Vessels on passage to some European ports are increasingly being requested by charterers to divert to an intermediate port to remove fumigants from the cargo holds prior to the final discharge port.
ccording to North Club, this mostly concerns vessels carrying Ukrainian and South American grains heading to the Dutch discharge ports of Rotterdam or Amsterdam.
In these cases, charterers have requested the vessel divert to Cadiz, giving the reason that they wish to remove the fumigants to avoid delays due to strict requirements at the discharge port.
Some European countries, such as the Netherlands, do indeed have strict requirements on fumigant gases levels in the holds. These requirements must be met before allowing discharge of cargo.
On arrival (typically at anchor), appointed chemists will measure the amount of residual fumigant gas remaining in the holds. This must be less than 1 part per million (ppm) to allow discharge to commence.
If found to be 1ppm or greater, the vessel must remain at anchor, ventilating where possible to lower the fumigant gas level to less than 1ppm. North’s correspondent in the Netherlands, Dutch P&I Correspondents, report this has in some cases taken up to three weeks.
To avoid the potential for delays at the discharge port, charterers are requesting the fumigation sleeves be removed earlier, to allow the holds to be ventilated for the remaining passage and to increase the chances of residual fumigant gases being less than 1ppm at time of discharge.
It is also reported that when measuring the residual gas levels in the holds and on deck, some authorities request the gas monitoring records taken on passage, as described in the IMSBC Code section 3.6.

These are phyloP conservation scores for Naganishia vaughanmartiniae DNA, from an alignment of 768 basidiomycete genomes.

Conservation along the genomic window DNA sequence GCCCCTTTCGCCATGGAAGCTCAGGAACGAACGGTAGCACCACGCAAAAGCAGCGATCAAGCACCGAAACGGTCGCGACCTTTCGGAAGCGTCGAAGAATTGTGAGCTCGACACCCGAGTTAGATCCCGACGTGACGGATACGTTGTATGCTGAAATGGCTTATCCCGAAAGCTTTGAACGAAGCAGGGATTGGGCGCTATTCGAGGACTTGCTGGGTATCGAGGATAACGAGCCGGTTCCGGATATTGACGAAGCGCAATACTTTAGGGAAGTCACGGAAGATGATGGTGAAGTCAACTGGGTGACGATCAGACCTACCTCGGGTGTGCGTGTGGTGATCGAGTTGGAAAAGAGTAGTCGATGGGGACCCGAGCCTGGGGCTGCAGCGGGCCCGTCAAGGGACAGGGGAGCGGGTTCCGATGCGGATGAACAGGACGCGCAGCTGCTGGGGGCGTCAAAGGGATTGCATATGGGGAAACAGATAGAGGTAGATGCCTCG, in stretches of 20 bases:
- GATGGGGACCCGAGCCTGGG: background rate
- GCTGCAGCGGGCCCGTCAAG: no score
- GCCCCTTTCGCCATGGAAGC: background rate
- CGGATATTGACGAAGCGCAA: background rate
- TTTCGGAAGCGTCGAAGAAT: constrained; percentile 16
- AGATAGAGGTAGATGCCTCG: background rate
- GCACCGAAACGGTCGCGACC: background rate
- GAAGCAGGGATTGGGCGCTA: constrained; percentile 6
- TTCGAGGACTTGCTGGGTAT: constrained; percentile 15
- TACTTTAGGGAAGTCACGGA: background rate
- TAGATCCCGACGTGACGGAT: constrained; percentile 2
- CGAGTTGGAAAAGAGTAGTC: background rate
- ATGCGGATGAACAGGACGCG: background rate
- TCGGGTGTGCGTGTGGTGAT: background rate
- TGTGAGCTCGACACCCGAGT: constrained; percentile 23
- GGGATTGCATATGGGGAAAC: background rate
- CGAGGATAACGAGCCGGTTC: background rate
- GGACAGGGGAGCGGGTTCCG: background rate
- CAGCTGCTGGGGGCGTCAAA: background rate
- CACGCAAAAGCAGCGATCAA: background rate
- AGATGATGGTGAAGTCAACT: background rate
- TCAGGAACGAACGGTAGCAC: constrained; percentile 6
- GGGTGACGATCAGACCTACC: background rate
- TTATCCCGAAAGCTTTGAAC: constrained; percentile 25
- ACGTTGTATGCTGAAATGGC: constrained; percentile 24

On occasion, these records have been found to be poor or not completed, leading to further delays and the potential for fines.
If requested to call at an intermediate port for the removal of fumigant sleeves, operators should consider:
- Do the fumigation instructions from the load port require ‘full voyage’ fumigation?
- Has the vessel completed the fumigation period as instructed by the fumigation company?
- What are the written instructions from the charterer regarding fumigation and ventilation?
- Is the charterer providing a qualified reputable fumigation company to remove the waste?
When removing fumigants at an intermediate port, operators should consider:
- Break the hatch cover seals, taking photographs that identify the hold and show both the old seal number and the new seal number which is placed upon completion.
- The fumigation company at the intermediate port should check the gas levels in the holds prior to entry and throughout entry to confirm that a safe atmosphere exists.
- The hatches should not remain open for long periods of time; try and keep exposure to the cargo down to 30 minutes or less to prevent allegations of re-infestation.
- Take photographic or video evidence of the full operation.
- If high gas levels are detected, the affected areas should be properly marked as such and guarded against entry.
- Will the weather on the voyage to the discharge port allow for adequate ventilation?
- The crew should maintain accurate ventilation records for the entire passage.
- Throughout the voyage, maintain accurate records of the gas levels on board as per the IMSBC Code section 3.6.
Note that there are no guarantees that the fumigant gas levels will be less than 1ppm on arrival at the discharge port, even when the fumigants are removed at an earlier point in time
North Club warns.
The instruction to divert the vessel to allow the removal of fumigants at an intermediate port will usually come from the charterer as a result of a commercial decision by them to attempt to prevent delays at the discharge port which would be for their account.
Such a diversion is, however, likely to constitute a deviation under the bill of lading contact which could result in a loss of P&I cover for the carrier.